(Adds comment from Mexican banking regulator in paragraph 7)
WASHINGTON, March 3 Mexico-based home builder
Desarrolladora Homex SAB de CV has agreed to settle
charges it reported fake sales to boost revenues in what U.S.
authorities said on Friday was a $3.3 billion accounting fraud.
The U.S. Securities and Exchange Commission said in a
statement that it used satellite imagery to show that Homex, one
of Mexico's largest homebuilders at the time, "had not even
broken ground on many of the homes for which it reported
revenues" over a three-year period.
Homex agreed to the settlement, which must still win court
approval, without admitting or denying the charges, the SEC
"The company will abide by the SEC resolution and continue
to collaborate with the Commission and will provide any
information requested by the authority relating to third
parties," Homex said in a statement.
Shares of Homex have been suspended until March 17, the SEC
said separately, citing "a lack of adequate and accurate
information" in the company's annual reports. On Thursday, its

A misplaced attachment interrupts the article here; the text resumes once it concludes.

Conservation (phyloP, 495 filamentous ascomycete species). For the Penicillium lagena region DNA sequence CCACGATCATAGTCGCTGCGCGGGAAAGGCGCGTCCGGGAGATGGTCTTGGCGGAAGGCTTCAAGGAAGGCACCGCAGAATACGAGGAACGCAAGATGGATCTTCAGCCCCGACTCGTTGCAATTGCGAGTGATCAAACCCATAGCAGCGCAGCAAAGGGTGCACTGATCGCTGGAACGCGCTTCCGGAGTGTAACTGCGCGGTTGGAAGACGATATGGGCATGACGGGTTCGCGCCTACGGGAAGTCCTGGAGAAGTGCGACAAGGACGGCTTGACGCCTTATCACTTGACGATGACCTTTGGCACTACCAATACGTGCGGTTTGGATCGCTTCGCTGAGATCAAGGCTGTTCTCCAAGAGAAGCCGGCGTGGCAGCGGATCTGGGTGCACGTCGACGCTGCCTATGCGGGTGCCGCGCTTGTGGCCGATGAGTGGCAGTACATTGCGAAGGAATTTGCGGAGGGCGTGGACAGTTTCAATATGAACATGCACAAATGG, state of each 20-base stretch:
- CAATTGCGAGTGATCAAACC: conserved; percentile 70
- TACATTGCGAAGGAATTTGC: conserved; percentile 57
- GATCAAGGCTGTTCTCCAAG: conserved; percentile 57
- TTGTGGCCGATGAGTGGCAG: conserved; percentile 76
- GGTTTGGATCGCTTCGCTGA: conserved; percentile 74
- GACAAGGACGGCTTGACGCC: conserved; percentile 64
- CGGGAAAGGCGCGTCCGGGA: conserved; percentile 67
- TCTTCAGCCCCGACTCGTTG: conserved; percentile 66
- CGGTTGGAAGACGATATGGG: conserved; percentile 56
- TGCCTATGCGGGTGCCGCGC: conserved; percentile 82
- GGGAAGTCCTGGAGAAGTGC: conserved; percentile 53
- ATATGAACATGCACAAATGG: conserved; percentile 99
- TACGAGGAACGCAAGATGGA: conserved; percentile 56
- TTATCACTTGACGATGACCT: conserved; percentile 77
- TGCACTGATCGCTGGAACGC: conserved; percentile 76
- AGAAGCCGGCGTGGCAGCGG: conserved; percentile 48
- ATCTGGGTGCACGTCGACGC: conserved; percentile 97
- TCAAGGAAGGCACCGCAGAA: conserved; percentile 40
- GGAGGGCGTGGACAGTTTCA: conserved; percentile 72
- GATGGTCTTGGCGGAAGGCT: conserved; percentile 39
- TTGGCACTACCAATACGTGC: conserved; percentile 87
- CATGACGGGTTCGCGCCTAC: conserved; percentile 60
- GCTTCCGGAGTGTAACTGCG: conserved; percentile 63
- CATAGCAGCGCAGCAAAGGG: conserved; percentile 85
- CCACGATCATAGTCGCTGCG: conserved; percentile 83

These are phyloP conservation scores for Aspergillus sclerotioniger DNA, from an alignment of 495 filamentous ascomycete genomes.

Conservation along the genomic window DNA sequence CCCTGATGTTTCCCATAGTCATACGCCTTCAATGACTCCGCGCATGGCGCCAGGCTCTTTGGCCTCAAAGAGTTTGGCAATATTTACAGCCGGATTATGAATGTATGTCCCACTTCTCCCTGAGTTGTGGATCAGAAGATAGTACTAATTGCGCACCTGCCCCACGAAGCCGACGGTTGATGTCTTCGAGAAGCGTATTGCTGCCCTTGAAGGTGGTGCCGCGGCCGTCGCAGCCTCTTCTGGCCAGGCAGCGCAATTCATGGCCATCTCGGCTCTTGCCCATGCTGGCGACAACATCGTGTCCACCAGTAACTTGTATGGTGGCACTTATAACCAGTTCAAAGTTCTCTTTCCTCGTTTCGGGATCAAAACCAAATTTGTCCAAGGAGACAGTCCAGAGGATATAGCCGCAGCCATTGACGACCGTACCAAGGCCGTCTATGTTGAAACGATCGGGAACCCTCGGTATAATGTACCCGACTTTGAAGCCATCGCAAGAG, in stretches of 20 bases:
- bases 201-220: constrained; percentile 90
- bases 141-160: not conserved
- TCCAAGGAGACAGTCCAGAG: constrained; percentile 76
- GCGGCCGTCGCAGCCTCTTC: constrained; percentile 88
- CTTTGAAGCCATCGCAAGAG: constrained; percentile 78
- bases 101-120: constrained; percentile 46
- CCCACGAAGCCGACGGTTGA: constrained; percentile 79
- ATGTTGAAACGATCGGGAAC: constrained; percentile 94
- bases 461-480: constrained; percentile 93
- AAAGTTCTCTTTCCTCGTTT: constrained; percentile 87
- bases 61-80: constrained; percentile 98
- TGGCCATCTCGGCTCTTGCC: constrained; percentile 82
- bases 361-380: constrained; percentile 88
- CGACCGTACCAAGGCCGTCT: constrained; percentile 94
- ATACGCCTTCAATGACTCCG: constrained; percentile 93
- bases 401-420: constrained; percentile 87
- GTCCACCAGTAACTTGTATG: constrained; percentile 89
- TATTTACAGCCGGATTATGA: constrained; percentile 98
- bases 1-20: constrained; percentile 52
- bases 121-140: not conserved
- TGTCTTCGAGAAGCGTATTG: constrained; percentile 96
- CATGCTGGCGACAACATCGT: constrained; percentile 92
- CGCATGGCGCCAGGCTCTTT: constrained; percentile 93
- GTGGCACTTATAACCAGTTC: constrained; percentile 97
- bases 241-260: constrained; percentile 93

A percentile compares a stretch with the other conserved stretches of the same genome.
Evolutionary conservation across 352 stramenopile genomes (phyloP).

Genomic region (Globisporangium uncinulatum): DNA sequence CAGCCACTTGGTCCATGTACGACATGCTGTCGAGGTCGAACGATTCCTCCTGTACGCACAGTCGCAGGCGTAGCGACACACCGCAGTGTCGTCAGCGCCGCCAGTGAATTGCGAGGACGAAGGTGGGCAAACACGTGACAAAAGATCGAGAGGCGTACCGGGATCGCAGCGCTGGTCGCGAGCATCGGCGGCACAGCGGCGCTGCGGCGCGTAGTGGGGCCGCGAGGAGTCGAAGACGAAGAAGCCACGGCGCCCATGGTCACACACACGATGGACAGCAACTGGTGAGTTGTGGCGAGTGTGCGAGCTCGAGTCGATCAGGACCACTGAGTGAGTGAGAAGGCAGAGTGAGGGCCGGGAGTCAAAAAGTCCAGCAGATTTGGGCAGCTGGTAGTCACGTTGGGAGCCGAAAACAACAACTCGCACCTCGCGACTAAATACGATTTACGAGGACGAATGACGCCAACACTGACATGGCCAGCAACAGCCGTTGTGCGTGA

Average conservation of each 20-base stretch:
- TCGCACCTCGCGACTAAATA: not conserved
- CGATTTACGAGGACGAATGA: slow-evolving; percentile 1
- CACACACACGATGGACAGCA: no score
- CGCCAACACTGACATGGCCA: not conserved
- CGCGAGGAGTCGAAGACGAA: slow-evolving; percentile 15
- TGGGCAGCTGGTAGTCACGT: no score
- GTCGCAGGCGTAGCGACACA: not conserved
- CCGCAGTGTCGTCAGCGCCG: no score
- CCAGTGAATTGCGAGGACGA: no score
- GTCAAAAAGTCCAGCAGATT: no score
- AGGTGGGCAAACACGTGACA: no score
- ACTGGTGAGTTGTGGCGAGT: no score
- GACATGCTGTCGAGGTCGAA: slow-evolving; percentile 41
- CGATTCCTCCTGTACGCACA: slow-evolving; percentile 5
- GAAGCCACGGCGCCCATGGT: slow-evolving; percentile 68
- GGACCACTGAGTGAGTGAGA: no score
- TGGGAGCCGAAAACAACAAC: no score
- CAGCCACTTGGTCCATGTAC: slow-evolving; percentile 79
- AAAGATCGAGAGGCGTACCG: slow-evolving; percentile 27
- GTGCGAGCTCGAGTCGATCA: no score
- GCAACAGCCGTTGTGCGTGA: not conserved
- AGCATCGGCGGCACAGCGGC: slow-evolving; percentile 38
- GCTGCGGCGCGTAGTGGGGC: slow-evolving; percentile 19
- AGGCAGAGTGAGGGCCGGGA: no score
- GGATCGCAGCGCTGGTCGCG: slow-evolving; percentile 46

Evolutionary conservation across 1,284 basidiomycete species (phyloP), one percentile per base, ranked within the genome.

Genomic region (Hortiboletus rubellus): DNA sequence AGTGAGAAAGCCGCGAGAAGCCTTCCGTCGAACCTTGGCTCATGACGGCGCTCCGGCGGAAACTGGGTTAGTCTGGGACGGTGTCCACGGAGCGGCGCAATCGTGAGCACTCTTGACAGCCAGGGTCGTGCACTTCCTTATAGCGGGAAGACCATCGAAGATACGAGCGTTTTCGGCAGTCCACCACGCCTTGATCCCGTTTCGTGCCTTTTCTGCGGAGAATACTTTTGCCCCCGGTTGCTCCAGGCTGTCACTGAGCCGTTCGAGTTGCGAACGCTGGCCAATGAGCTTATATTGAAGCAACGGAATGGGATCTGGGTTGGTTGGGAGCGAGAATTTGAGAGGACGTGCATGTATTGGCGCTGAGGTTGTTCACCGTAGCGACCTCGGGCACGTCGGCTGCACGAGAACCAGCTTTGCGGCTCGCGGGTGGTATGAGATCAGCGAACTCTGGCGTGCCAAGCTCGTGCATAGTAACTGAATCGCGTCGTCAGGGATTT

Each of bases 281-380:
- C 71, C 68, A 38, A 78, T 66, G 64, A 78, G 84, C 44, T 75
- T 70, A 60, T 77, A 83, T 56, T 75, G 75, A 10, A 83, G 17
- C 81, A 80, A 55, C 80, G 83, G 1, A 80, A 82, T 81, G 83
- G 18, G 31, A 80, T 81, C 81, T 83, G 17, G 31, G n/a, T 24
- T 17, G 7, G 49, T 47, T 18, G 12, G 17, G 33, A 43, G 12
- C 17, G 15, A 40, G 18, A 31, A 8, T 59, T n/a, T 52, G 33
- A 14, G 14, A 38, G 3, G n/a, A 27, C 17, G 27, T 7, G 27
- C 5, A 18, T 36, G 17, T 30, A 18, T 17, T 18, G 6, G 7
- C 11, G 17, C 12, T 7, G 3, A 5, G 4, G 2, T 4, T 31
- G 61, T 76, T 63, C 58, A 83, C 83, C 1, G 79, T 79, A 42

shares closed down at less than 1 peso per share.
Homex said that for a period of five years it will not
participate in the U.S. stock market and will not publish any
financial or business information in English on its website or
any other electronic information distribution service.
Mexico's National Bank and Securities Commission said it
worked with the SEC during its investigation and slapped a 12
million peso ($613,977) fine on Homex in October 2015 for
improperly preparing its financial statements.
The settlement follows the SEC probe announced last year
against Homex, which filed for bankruptcy in 2014.
The homebuilder had been saddled with mounting debts and
struggled with a shift in government policy over subsidies.
In 2015, the company emerged from bankruptcy and
top officers were placed on leave.
"Homex has since undertaken significant remedial efforts and
cooperated with the SEC’s investigation," the agency said on
Friday, adding that its settlement reflected the cooperation of
the new company leadership.
($1 = 19.575 Mexican pesos)
(Reporting by Susan Heavey in Washington and Alexander Alper
and Anthony Esposito in Mexico City; editing by Dan Grebler and